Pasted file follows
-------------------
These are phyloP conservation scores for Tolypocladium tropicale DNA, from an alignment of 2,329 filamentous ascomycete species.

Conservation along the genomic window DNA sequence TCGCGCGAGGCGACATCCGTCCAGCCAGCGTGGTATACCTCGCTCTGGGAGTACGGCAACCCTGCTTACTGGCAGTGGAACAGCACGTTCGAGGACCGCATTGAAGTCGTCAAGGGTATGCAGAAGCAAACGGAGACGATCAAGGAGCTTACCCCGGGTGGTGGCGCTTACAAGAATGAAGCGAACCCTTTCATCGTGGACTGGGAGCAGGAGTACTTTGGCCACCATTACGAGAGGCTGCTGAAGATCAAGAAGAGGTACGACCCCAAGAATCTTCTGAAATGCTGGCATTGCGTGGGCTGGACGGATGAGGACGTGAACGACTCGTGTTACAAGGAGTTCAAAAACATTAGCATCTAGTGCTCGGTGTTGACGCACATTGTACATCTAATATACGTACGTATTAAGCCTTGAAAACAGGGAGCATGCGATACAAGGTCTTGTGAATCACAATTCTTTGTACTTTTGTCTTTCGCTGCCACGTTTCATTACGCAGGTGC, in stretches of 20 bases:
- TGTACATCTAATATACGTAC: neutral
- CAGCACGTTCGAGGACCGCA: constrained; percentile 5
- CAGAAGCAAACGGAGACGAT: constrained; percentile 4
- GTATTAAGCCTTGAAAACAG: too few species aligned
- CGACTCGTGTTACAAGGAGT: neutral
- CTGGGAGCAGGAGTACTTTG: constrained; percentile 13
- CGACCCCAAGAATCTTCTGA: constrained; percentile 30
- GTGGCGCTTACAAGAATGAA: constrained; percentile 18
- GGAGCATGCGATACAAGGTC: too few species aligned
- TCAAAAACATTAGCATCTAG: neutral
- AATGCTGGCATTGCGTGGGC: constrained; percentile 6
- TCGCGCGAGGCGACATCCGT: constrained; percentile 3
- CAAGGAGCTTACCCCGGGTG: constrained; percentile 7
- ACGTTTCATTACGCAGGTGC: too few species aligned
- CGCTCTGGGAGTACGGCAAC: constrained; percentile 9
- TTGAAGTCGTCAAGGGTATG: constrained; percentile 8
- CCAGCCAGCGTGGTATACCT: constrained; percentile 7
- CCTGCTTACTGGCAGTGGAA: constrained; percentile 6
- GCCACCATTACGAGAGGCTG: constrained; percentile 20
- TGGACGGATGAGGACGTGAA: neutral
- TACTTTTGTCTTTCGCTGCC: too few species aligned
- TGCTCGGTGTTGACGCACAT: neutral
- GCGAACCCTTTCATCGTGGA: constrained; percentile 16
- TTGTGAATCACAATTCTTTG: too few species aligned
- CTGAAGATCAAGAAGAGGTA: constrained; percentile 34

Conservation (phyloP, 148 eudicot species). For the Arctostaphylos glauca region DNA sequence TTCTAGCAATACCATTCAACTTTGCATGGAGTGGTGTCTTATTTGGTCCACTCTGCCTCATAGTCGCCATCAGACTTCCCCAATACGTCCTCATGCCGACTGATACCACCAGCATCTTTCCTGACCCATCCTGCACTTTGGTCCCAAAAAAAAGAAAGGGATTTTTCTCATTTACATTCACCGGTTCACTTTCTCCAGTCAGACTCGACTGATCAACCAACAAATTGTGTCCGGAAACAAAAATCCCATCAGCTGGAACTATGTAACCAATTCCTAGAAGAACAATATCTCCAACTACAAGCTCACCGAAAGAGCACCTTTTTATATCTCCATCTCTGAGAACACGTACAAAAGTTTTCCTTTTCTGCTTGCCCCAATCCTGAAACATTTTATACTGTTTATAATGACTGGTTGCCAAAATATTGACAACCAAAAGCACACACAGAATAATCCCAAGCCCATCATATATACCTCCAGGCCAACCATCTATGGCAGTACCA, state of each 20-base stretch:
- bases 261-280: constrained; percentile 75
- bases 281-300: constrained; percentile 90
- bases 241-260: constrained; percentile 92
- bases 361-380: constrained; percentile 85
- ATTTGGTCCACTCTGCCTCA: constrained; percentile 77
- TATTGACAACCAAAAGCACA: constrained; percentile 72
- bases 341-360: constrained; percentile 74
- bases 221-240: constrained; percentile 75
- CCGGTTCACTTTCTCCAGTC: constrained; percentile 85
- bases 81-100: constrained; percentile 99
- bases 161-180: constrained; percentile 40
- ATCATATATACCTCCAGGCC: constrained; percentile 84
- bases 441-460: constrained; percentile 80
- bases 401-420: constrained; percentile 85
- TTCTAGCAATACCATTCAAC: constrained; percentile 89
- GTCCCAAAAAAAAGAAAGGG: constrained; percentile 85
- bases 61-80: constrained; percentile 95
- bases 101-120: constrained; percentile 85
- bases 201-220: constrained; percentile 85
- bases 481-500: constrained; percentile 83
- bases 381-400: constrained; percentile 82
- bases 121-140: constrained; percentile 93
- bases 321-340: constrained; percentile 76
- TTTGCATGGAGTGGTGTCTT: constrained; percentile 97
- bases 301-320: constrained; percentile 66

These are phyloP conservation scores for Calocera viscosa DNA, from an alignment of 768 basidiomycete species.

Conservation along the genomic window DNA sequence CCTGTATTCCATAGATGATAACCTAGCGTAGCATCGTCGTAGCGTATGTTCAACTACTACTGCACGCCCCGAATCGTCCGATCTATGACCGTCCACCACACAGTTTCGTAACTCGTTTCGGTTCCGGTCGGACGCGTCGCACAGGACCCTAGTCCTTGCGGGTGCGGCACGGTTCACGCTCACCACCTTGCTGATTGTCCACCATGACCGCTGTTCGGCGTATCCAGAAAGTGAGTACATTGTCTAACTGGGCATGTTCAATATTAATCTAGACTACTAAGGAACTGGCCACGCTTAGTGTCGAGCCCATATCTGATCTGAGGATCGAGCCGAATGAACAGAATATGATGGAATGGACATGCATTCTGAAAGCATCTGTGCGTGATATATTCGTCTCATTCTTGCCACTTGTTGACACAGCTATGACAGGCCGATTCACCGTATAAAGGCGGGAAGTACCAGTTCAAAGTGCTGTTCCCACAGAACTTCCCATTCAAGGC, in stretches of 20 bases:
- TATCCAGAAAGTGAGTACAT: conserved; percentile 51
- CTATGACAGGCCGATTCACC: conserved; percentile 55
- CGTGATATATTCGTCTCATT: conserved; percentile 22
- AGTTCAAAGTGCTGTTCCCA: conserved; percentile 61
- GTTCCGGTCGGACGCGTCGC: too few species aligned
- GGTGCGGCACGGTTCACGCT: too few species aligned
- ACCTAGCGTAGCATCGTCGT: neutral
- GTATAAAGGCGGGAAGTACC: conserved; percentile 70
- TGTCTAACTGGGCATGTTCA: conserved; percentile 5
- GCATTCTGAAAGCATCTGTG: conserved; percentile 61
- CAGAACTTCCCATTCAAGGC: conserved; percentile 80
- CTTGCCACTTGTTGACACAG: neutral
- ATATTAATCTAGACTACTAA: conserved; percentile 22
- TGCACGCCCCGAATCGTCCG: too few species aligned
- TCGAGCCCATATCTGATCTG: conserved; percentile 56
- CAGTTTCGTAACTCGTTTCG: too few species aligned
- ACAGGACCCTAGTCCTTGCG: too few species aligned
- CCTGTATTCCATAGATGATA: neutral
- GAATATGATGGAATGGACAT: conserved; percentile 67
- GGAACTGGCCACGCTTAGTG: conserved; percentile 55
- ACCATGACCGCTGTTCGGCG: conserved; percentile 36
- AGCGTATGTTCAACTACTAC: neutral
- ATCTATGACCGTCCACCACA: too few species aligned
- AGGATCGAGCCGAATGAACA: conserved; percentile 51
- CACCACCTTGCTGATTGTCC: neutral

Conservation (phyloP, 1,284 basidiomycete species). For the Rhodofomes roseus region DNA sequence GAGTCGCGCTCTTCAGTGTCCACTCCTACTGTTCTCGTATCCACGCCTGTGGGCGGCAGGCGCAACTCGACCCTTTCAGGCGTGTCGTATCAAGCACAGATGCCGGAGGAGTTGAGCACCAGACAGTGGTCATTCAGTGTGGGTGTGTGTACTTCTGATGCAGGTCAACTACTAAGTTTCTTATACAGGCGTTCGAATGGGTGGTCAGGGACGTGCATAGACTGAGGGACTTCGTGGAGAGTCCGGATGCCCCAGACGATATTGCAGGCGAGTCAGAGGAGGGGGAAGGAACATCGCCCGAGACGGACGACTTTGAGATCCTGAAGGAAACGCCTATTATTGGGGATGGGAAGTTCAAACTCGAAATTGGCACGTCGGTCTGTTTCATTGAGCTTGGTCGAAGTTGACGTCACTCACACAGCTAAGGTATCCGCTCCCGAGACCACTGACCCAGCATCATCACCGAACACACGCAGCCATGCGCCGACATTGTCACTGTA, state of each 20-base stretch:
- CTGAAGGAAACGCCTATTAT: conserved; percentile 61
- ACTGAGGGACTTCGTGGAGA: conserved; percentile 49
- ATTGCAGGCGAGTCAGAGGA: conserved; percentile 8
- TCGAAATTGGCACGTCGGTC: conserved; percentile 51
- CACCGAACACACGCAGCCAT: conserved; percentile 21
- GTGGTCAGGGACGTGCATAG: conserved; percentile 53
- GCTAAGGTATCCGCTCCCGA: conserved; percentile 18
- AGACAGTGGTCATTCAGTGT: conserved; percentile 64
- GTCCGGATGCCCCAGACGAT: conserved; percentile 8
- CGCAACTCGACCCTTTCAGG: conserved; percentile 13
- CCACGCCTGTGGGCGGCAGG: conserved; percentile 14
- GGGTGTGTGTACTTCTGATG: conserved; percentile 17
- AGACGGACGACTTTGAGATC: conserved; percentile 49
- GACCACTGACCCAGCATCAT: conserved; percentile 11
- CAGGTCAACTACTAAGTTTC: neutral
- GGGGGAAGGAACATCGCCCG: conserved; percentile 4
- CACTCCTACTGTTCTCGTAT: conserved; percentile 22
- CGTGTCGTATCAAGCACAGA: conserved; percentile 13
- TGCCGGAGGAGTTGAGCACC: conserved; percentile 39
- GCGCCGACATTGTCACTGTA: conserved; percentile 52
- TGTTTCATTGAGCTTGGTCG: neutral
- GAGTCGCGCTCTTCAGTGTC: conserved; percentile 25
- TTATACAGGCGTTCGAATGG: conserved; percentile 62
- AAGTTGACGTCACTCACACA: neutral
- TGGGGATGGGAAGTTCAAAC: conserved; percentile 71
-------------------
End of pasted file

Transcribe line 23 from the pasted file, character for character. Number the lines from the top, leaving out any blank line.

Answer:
- TACTTTTGTCTTTCGCTGCC: too few species aligned